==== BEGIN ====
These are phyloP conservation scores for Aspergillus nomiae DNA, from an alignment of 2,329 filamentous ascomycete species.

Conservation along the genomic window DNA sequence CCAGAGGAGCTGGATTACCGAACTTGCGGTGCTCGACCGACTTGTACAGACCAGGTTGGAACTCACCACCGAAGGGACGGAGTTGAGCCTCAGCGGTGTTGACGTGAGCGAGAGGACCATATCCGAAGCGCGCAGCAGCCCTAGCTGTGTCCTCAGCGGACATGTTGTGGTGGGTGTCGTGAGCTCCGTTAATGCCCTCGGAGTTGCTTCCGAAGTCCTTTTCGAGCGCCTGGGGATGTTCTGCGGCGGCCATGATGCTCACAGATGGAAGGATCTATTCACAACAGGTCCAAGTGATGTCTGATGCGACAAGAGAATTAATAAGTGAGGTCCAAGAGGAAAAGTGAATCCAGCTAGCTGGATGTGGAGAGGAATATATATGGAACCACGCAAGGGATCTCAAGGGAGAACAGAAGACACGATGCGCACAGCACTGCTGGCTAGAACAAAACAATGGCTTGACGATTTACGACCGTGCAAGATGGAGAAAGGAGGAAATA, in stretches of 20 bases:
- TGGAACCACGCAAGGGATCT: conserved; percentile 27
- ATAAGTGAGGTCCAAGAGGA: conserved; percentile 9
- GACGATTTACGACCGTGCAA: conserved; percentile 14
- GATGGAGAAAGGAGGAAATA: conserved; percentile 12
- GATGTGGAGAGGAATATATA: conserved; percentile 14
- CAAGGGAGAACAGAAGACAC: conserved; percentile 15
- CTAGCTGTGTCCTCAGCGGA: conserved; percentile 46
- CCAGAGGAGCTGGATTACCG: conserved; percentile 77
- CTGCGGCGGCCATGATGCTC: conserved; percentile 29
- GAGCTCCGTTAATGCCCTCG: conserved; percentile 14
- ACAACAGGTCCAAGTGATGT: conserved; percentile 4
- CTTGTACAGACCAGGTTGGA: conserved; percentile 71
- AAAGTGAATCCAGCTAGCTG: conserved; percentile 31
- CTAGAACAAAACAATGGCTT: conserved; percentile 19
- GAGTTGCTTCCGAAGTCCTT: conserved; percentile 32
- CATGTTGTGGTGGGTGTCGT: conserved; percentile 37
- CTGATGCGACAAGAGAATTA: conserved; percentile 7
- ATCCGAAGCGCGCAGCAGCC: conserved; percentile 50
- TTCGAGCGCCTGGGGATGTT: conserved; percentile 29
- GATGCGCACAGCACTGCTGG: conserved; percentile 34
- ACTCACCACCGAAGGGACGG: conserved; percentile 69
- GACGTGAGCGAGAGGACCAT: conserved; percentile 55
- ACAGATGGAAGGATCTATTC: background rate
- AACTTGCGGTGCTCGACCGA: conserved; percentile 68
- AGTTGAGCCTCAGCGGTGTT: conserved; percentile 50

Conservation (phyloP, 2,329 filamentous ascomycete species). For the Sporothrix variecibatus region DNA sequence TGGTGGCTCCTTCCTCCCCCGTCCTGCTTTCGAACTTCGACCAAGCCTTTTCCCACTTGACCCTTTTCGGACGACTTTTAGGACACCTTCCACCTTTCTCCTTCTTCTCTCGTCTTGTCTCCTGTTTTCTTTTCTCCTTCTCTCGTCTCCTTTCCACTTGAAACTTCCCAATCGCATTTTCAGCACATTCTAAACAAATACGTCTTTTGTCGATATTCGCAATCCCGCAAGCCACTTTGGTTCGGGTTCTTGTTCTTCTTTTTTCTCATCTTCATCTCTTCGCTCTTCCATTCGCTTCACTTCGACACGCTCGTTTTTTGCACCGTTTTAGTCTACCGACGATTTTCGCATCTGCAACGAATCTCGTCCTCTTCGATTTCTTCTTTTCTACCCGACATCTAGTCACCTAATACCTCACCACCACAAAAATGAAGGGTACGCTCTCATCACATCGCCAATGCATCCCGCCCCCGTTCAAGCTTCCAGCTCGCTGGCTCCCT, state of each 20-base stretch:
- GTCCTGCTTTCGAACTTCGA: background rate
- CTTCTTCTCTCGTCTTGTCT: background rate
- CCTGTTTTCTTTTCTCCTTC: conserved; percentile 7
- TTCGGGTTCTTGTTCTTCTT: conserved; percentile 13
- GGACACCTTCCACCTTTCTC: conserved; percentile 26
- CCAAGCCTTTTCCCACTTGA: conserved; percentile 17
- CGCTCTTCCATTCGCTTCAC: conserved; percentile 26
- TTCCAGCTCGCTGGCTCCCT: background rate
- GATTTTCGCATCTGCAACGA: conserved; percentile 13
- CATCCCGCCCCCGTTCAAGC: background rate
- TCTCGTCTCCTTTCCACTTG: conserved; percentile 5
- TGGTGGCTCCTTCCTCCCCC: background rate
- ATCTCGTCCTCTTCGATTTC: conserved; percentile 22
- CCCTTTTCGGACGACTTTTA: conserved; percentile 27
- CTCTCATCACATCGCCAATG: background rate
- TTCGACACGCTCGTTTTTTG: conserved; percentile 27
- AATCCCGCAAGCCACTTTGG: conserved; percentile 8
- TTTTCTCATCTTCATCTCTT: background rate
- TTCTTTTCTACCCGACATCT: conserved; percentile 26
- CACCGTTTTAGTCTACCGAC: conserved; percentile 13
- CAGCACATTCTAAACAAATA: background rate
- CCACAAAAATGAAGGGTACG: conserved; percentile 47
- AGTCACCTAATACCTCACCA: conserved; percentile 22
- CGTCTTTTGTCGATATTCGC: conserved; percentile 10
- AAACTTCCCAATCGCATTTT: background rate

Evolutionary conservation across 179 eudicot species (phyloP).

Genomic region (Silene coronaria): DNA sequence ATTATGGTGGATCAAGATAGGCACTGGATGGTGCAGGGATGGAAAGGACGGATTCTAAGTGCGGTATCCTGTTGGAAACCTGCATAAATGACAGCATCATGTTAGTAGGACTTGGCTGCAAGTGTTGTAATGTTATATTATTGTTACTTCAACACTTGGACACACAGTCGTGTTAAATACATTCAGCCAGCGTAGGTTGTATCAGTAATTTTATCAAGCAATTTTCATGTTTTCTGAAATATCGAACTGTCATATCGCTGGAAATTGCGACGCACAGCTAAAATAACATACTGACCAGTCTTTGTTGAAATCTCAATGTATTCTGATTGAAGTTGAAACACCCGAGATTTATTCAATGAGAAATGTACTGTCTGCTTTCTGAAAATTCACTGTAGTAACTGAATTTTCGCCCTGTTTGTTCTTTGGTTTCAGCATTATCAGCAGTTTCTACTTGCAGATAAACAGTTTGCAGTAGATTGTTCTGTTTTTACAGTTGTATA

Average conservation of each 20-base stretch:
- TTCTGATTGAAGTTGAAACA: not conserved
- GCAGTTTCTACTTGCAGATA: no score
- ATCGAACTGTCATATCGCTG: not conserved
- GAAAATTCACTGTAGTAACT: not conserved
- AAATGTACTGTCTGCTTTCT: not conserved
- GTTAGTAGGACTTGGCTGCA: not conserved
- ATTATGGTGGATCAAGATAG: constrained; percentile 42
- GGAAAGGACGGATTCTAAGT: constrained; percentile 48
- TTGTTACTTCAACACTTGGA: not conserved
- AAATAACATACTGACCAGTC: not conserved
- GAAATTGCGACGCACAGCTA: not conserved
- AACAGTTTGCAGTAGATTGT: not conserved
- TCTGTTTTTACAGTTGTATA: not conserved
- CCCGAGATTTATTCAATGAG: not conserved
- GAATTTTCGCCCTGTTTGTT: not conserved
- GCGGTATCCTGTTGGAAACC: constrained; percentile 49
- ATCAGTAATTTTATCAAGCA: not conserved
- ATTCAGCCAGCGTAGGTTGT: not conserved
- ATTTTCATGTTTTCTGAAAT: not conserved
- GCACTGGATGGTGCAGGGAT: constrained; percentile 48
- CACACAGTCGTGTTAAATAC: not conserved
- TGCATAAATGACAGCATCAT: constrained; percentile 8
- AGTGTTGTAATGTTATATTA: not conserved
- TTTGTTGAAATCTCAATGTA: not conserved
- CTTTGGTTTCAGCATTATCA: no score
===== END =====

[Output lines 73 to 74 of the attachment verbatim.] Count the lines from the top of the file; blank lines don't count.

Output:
- ATCAGTAATTTTATCAAGCA: not conserved
- ATTCAGCCAGCGTAGGTTGT: not conserved